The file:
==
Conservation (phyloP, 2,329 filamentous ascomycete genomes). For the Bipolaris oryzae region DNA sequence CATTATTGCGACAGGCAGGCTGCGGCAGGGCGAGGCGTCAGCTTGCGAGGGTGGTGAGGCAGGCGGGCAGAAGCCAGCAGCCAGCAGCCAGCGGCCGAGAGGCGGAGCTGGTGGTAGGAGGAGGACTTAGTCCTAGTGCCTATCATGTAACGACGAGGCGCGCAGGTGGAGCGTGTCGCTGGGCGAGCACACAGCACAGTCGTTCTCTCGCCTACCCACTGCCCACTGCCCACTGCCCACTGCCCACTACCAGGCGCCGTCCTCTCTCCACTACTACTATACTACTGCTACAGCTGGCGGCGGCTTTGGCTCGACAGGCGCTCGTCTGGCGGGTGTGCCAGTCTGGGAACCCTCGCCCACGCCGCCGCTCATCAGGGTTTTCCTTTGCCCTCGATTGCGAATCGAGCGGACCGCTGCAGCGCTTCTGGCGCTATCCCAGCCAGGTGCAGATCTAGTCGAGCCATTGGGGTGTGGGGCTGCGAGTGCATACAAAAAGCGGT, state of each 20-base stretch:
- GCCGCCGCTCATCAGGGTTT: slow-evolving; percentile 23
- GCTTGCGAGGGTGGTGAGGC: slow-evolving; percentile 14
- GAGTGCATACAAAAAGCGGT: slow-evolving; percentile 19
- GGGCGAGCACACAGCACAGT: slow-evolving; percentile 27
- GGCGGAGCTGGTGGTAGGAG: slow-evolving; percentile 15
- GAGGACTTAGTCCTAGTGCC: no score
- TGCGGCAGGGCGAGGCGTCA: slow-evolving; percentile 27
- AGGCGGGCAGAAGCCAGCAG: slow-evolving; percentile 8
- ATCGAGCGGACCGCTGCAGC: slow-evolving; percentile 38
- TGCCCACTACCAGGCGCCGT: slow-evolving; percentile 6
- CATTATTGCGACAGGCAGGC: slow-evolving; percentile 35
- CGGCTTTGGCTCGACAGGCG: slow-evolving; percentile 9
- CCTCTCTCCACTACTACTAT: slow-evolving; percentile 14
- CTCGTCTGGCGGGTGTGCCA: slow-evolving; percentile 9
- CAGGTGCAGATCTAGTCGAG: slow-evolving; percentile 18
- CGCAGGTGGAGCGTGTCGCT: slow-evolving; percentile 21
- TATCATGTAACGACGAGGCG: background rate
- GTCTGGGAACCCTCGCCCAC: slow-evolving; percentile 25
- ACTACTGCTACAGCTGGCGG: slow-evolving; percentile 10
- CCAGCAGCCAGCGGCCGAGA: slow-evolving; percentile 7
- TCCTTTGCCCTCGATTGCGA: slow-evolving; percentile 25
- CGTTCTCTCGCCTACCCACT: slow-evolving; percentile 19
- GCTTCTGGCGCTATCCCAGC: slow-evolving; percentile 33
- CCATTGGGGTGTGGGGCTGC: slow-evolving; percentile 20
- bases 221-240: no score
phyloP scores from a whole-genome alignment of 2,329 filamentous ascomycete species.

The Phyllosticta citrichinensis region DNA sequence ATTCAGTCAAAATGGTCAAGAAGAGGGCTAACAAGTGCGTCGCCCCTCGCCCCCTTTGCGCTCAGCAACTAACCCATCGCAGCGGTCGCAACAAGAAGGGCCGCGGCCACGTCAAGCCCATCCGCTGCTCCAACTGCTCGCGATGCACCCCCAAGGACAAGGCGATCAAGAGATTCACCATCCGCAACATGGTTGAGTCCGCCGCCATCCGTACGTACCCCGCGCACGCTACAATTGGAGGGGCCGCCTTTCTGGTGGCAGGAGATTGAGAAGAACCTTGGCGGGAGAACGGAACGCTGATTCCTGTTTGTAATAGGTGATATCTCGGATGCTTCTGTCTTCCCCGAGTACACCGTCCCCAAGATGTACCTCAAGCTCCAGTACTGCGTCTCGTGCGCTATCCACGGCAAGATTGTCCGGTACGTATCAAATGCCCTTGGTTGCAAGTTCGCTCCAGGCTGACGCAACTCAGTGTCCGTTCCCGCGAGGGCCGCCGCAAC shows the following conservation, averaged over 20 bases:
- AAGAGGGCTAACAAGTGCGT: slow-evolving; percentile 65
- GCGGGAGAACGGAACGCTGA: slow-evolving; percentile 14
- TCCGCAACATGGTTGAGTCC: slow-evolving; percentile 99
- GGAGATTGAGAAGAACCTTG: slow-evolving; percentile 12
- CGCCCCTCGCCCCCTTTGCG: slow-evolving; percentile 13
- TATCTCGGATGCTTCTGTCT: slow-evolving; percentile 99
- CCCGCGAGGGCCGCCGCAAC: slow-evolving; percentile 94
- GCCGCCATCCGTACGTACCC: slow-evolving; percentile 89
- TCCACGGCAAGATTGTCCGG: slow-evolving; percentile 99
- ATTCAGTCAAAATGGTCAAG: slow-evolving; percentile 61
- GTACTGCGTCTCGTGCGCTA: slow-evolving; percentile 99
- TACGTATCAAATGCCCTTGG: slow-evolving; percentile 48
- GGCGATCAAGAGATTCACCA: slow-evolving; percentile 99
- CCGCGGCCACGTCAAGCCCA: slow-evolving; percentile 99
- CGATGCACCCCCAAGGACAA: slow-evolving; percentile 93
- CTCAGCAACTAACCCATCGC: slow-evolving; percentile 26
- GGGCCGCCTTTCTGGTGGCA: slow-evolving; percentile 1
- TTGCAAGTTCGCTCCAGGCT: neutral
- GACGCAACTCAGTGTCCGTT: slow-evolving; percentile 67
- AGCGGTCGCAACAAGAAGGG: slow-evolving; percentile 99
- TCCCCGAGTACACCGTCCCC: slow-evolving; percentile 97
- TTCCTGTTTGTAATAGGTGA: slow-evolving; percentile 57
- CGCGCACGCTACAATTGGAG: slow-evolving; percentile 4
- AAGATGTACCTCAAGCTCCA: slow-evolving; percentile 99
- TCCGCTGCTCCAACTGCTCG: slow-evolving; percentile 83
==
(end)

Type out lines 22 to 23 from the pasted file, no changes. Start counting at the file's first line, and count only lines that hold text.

- TCCTTTGCCCTCGATTGCGA: slow-evolving; percentile 25
- CGTTCTCTCGCCTACCCACT: slow-evolving; percentile 19